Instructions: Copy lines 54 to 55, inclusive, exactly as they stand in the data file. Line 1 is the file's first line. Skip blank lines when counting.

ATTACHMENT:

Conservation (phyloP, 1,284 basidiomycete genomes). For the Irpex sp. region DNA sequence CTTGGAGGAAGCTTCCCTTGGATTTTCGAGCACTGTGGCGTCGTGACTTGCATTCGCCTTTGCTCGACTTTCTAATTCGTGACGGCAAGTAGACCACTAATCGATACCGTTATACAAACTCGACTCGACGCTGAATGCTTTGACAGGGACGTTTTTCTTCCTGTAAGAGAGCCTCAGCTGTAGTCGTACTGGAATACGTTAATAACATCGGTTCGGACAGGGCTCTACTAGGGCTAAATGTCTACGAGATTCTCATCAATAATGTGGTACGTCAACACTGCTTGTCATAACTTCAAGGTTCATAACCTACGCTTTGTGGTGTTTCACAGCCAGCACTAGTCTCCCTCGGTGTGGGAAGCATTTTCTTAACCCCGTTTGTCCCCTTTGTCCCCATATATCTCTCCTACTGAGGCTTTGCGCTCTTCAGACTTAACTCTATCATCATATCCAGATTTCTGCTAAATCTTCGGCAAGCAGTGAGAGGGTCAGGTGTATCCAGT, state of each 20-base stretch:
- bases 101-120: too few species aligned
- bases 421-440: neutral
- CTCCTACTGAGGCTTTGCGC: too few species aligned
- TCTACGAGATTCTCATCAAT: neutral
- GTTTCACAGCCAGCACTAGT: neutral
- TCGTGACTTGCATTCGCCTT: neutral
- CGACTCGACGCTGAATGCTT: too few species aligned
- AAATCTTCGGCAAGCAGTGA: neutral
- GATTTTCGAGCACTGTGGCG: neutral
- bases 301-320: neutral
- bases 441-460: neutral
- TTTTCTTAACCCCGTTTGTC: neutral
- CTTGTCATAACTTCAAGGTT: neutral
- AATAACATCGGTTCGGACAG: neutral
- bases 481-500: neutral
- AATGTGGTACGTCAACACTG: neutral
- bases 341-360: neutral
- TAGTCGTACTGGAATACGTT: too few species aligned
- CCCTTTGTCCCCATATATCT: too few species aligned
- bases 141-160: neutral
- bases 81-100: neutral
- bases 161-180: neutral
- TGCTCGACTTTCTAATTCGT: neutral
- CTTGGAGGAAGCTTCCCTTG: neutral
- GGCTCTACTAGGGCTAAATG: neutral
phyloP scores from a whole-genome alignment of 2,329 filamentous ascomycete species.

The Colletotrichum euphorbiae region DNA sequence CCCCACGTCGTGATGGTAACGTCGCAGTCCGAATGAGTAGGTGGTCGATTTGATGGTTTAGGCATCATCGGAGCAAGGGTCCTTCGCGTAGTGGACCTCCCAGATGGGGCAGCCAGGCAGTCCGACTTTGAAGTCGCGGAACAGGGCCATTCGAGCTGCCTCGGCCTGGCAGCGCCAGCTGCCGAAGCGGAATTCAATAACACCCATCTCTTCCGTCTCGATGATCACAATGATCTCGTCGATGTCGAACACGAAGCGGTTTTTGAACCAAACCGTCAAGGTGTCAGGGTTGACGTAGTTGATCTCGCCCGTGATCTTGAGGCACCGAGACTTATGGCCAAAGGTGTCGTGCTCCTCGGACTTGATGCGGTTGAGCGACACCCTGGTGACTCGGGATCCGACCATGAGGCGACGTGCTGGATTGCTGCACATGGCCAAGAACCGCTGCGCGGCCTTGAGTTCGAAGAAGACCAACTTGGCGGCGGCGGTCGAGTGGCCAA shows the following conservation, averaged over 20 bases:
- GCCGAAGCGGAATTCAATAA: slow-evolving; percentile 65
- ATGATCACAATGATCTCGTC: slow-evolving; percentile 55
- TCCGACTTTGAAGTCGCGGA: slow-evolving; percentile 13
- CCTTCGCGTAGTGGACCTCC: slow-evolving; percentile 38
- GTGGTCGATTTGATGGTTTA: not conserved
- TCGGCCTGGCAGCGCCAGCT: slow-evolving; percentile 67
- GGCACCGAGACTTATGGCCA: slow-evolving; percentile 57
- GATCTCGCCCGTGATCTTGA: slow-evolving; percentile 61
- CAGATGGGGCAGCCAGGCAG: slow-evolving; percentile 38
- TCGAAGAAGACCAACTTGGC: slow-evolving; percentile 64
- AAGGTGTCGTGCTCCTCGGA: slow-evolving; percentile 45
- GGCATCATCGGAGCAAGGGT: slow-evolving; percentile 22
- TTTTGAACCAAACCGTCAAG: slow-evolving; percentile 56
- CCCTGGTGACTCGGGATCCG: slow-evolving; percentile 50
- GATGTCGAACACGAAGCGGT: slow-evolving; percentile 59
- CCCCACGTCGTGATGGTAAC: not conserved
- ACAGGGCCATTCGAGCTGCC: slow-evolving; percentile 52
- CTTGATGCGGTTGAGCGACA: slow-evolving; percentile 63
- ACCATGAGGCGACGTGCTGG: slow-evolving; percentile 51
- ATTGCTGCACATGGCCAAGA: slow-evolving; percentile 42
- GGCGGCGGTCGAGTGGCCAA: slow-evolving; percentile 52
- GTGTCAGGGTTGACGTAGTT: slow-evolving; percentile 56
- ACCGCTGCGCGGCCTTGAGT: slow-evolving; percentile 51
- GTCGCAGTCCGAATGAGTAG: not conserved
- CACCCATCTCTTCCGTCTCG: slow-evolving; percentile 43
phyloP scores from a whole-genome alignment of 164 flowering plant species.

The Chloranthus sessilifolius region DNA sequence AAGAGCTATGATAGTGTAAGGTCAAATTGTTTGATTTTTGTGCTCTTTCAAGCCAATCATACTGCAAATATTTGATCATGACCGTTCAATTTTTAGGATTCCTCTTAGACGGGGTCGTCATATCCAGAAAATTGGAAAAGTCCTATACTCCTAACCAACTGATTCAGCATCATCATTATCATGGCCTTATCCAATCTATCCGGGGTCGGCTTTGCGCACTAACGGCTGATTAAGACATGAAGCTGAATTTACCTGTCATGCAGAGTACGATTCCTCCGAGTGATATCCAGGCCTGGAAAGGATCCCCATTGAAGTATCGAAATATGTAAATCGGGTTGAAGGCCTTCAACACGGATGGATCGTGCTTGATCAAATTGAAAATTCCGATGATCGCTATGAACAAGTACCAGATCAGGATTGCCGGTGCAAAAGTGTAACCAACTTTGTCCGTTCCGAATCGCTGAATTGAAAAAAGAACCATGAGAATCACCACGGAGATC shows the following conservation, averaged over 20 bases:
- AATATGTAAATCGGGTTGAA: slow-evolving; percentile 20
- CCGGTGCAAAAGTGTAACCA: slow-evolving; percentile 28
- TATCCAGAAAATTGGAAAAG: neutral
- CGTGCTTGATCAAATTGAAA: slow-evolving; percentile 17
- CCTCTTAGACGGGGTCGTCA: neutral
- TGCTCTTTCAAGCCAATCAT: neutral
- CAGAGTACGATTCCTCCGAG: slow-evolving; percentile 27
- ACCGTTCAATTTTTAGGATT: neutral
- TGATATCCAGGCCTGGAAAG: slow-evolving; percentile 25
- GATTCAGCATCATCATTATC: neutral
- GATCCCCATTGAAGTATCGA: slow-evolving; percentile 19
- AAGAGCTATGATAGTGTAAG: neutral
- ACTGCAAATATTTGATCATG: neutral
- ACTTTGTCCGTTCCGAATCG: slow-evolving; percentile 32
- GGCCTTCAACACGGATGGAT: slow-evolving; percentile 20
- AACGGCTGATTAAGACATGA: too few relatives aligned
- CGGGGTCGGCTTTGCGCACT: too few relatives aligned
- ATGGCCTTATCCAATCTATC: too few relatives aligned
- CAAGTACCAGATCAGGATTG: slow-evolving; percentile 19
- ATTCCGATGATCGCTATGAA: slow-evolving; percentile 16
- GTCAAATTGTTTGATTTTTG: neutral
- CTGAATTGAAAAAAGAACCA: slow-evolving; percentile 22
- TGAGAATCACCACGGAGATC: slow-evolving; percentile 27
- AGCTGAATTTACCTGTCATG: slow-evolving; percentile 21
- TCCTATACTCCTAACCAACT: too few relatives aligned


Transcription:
phyloP scores from a whole-genome alignment of 164 flowering plant species.

The Chloranthus sessilifolius region DNA sequence AAGAGCTATGATAGTGTAAGGTCAAATTGTTTGATTTTTGTGCTCTTTCAAGCCAATCATACTGCAAATATTTGATCATGACCGTTCAATTTTTAGGATTCCTCTTAGACGGGGTCGTCATATCCAGAAAATTGGAAAAGTCCTATACTCCTAACCAACTGATTCAGCATCATCATTATCATGGCCTTATCCAATCTATCCGGGGTCGGCTTTGCGCACTAACGGCTGATTAAGACATGAAGCTGAATTTACCTGTCATGCAGAGTACGATTCCTCCGAGTGATATCCAGGCCTGGAAAGGATCCCCATTGAAGTATCGAAATATGTAAATCGGGTTGAAGGCCTTCAACACGGATGGATCGTGCTTGATCAAATTGAAAATTCCGATGATCGCTATGAACAAGTACCAGATCAGGATTGCCGGTGCAAAAGTGTAACCAACTTTGTCCGTTCCGAATCGCTGAATTGAAAAAAGAACCATGAGAATCACCACGGAGATC shows the following conservation, averaged over 20 bases: